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Even their cloths were bugged
Colin Duffy, Alec McMcrory, and Harry Fitzsimmons appeared in court this week accused of paramilitary offences. No details were given of the evidence against them. However, it is understood that all three have been under a lengthy period of sophisticated surveillance with MI5 assisting the PSNI/RUC in tracking their movements. The levels of monitoring were unprecedented in scale and included the placing of tiny listening devices in items of clothing. Tracking devices were also used and open spaces – including a green in Co Armagh were Duffy (46) was known to frequently walk – were fitted with hidden spying technology. Gardai have also been assisting the PSNI/RUC as part of a cross-border crackdown on dissidents, monitoring suspects when they travelled to the Republic.
A house in Co Louth visited by Duffy and former IRA prisoner McCrory (52) is believed to have been under surveillance and fitted with listening devices. Under Home Office guidelines authorisation for ‘intrusive ssurveillance’ must be given by the secretary of state and can be granted for periods of six months at a time, providing its use is in the interests of ‘national security’. Although covertly gathered evidence has been used in the North of Ireland in the past, the monitoring surrounding Duffy is on a level never seen before. During the trial of teenager John Paul Wotton for the murder of Constable Stephen Carroll the court was told a military tracking device had been fitted to his vehicle. On Monday a workman in Craigavon, Co Armagh, found a military tracking device under the wheel arch of his van. This week Duffy, Fitzsimmons and McCrory were each charged with conspiracy to murder, conspiring to possess firearms and explosives with intent to endanger life and belonging to a proscribed organisation. McCrory and Fitzsimmons were also accused of involvement in a gun attack on Crumlin Road in North Belfast on December 5 and possession of a firearm with intent. The offences cover a period between January 1 and December 16 this year, although Fitzsimmons (45) was only freed from prison in May after serving a jail term for the attempted kidnapping of Bobby To hill in 2004. The trio did not seek bail.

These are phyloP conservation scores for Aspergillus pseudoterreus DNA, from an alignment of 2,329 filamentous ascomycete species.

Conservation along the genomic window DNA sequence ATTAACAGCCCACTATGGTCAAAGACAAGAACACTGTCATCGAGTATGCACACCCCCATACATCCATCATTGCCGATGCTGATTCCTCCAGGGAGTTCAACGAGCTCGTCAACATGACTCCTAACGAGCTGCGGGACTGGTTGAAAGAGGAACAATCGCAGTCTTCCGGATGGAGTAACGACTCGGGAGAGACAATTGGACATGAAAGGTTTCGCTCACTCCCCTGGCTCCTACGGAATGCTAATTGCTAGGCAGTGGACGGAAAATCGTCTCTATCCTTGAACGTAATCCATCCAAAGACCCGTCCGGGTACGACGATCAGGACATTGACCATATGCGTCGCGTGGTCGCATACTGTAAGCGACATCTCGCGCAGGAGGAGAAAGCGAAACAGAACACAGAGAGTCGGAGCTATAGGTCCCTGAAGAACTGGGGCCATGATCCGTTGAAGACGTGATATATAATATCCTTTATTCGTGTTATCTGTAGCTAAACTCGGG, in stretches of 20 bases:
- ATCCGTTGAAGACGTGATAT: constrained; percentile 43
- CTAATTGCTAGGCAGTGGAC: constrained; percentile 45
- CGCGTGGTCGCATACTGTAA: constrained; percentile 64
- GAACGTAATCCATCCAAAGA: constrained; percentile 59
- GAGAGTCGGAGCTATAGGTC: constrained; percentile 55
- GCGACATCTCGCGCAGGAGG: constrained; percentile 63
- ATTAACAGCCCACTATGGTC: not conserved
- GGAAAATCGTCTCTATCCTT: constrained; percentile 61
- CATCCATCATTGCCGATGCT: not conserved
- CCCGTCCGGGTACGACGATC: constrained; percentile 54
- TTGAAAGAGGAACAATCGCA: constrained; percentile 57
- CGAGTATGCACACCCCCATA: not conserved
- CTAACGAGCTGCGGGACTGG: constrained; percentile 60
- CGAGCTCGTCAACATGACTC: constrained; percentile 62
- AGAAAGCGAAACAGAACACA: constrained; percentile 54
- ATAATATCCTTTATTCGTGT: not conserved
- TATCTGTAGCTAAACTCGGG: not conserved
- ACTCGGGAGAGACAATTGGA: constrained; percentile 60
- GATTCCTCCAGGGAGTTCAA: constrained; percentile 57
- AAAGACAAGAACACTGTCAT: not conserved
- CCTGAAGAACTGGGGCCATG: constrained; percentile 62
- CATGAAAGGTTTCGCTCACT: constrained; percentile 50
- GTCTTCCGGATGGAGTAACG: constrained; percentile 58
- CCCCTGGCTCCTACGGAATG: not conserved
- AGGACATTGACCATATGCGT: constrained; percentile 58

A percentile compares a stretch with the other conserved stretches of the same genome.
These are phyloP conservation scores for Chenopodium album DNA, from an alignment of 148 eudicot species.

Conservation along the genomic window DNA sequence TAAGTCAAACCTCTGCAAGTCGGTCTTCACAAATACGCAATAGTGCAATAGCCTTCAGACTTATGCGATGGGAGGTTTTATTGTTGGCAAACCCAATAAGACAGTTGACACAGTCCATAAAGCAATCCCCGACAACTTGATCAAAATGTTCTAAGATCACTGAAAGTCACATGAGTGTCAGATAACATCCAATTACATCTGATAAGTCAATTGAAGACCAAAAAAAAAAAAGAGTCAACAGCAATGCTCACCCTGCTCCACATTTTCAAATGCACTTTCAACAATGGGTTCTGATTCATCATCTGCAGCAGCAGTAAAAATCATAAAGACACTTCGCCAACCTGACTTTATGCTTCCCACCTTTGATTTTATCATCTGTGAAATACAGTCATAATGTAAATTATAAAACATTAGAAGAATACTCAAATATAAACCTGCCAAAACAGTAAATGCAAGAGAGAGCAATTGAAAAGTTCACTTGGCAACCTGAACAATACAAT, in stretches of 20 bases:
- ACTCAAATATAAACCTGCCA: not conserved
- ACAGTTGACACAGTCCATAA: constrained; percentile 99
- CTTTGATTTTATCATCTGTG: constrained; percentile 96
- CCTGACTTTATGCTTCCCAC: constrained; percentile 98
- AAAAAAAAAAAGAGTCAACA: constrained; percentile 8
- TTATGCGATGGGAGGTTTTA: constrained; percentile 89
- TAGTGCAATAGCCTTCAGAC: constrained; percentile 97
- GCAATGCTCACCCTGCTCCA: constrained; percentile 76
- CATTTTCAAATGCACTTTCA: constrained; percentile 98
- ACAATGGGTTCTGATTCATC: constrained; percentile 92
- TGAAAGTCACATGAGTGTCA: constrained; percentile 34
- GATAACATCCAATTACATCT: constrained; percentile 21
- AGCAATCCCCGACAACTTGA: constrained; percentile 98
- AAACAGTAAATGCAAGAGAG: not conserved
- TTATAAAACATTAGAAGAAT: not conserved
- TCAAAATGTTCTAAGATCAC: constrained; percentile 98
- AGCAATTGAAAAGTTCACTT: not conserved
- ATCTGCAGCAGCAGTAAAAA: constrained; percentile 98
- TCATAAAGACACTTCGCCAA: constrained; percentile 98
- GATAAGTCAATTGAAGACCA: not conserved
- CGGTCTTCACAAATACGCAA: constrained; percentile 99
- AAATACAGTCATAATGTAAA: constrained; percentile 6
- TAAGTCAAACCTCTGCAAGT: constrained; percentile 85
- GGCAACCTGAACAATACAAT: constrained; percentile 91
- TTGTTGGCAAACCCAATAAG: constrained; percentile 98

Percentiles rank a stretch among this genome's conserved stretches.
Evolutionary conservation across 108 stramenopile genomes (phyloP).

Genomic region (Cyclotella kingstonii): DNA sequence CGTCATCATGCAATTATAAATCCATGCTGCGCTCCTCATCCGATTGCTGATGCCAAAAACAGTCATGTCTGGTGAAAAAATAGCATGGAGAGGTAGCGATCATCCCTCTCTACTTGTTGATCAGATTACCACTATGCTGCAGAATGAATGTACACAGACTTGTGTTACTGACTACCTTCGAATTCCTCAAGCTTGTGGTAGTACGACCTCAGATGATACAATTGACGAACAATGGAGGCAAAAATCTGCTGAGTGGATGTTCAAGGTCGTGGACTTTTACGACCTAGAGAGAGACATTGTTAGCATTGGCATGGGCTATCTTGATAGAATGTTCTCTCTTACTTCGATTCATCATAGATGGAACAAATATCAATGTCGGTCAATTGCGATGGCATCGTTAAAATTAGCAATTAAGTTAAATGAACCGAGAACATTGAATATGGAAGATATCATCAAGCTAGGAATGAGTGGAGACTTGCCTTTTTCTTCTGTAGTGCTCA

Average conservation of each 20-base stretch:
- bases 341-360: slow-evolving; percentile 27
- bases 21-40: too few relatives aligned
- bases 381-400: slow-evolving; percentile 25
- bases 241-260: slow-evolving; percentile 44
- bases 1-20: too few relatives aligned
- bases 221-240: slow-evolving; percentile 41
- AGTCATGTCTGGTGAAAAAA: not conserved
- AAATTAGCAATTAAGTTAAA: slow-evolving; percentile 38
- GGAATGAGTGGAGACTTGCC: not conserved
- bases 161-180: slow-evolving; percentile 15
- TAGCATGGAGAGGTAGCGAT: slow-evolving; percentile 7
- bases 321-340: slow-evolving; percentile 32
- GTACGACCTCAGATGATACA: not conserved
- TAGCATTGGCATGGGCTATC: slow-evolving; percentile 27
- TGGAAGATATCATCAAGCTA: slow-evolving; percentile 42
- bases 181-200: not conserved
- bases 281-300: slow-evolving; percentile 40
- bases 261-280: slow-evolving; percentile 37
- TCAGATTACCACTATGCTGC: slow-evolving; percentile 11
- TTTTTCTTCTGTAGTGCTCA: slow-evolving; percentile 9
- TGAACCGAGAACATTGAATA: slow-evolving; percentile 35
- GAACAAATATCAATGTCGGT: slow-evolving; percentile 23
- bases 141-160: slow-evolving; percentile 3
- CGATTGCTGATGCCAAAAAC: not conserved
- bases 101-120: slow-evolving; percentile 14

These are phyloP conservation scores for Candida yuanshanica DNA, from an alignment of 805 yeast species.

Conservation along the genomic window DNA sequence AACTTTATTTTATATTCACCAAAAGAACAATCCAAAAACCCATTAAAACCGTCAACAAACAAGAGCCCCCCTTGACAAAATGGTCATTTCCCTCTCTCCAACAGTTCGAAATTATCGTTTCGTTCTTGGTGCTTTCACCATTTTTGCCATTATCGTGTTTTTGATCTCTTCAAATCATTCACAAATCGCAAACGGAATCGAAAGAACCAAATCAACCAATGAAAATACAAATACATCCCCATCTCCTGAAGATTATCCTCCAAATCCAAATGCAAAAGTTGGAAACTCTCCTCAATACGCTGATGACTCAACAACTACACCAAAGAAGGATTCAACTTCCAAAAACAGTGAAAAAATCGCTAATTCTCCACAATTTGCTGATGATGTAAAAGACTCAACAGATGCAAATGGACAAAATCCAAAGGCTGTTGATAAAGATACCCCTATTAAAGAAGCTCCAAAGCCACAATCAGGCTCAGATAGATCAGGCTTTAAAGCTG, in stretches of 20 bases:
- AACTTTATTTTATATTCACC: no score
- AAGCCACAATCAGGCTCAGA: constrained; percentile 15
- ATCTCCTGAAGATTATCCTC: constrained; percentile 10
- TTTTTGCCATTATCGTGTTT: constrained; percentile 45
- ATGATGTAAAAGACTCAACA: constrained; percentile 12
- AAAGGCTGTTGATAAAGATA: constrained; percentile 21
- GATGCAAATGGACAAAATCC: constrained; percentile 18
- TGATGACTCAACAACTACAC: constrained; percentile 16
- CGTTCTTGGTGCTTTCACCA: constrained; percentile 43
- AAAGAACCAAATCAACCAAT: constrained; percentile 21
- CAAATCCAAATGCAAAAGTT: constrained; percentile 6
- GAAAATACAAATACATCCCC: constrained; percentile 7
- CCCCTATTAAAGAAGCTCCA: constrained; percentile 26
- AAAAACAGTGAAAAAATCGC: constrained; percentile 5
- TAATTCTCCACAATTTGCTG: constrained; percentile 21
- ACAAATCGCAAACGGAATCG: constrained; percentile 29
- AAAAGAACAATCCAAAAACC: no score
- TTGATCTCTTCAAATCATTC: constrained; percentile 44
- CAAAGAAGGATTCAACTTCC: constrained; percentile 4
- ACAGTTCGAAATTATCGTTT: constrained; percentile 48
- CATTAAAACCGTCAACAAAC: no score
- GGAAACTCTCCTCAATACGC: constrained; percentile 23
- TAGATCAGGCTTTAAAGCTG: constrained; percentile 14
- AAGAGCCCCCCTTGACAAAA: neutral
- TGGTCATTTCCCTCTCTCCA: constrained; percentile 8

With many thanks to: Allison Morris, The Irish News.
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THREE of the most high-profile republicans in the North of Ireland appearing in court together was always going to attract a huge amount of attention and it was standing room only in court 10 at Belfast’s Laganside complex on Tuesday.